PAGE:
Do I need a contract to sell my web design services?
# March 24, 2013 at 6:45 am
@mitso Why would you need a contract to promote yourself on your own site? I’m not understanding what you mean exactly. Can you give a hypothetical?
In general, it is smart for both parties to sign a contract so there are no “surprises” during the relationship. It not only protects them but it also protects you. To answer your vague question, do you have to get the client to sign a contract? No, you don’t. If a client won’t sign a contract, I wouldn’t do business with them. Simple as that. Should you always have one in place? Absolutely.
I once worked for an agency as a Designer and Typographer to create logos, etc. We mutually parted on bad terms and they left me a voicemail to take down a shot I had posted on dribbble. It was a logo that I had made for one of their clients (which has now been butchered). In the voicemail they said that I had signed an agreement stating all the work was theirs and I couldn’t show it on my portfolio or represent it as my work. I volunteered to include their agency but that was quickly turned down. Thankfully I kept all the papers I signed and it turned out there was no such contract that stated this. Dribbble also turned down their request to have that shot removed. So in this case it would have benefited my former employer to have had a contract.# March 24, 2013 at 1:29 pm
I’m with @chrisburton, but, if you’ve done work in the past a didn’t mention using your client’s work as examples, you might contact them about it first – just as a courtesy. Unless you’ve actually agreed *not* to display the work (or have surrendered “all rights” to it -which you shouldn’t do), then I would simply suggest offering to remove any branding or identifying content.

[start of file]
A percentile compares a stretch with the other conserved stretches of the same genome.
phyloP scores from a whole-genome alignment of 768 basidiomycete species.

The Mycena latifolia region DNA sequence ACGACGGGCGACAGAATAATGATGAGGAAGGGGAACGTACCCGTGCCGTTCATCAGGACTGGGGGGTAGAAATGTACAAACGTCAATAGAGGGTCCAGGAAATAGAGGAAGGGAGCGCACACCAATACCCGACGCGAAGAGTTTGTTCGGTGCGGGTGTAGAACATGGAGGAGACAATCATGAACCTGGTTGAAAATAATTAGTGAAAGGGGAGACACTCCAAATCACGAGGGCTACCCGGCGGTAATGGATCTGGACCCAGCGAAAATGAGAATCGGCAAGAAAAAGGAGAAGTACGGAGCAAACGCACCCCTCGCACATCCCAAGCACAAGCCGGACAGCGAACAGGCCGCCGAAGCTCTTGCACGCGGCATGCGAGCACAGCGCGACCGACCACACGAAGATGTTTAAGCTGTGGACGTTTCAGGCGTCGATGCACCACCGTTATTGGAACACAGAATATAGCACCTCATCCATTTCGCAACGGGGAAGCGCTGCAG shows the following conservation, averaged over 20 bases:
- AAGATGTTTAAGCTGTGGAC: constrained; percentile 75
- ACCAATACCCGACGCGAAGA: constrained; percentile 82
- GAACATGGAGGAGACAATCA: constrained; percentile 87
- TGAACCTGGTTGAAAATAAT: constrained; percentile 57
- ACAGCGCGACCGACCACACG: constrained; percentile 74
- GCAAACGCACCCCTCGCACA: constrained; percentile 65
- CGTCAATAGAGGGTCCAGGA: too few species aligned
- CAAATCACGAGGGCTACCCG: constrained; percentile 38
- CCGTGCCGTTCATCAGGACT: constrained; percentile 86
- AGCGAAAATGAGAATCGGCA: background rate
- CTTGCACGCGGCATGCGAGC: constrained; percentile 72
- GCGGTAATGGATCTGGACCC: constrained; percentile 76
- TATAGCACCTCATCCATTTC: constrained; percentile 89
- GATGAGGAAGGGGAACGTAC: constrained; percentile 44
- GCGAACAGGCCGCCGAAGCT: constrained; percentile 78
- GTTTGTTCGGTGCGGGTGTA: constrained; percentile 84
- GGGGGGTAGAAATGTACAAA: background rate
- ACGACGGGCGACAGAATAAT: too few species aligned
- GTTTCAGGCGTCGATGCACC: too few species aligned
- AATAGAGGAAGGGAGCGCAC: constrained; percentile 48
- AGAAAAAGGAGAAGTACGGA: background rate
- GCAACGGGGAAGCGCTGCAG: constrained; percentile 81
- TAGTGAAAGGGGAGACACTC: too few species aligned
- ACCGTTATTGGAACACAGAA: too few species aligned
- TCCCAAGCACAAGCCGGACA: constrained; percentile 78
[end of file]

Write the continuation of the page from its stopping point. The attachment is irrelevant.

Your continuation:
I’ve been through this with clients before (thankfully, during the negotiation phase!). A client didn’t want me to include my copyright notice (in *the HTML metadata…!*) or show the work, anywhere, ever. It took awhile, but I managed to explain that I didn’t want to “offer” her site for sale to others, but to show what I was capable of making. I also explained that it was great advertising for me, and almost doubled the price if she wanted me to agree to her terms. :)
When she asked why, I asked her, “If it’s worth that much to you, don’t you think it would be worth that much to me?” Never heard about it again. Rest of the project went smooth as butter.# March 24, 2013 at 1:44 pm
I dont know if you guys in web-development make requirement docs but in programming, well, it’s done quite a lot.. Thankfully i have taken that attitude into web development. More or less you create a document that will outline EVERY-POSSIBLE-THING and explain everything, that way once it is presented to them and it is contractually agreed upon it is pretty hard for anything to go south (on your end at least) and i am presuming you are doing this all freelance. Like Chris pointed out, if he were to sign a document rendering all the work he did to be the intellectual property of his employer, well… you see how that could have possibly turned out.# March 24, 2013 at 2:48 pm
@JohnMotylJr – absolutely; contracts need to specify anything and everything that’s important. All my agreements include a detailed project outline, as well as clauses that specify a “non-exclusive” license and my right to include the project in my portfolio or in advertising.# March 24, 2013 at 3:26 pm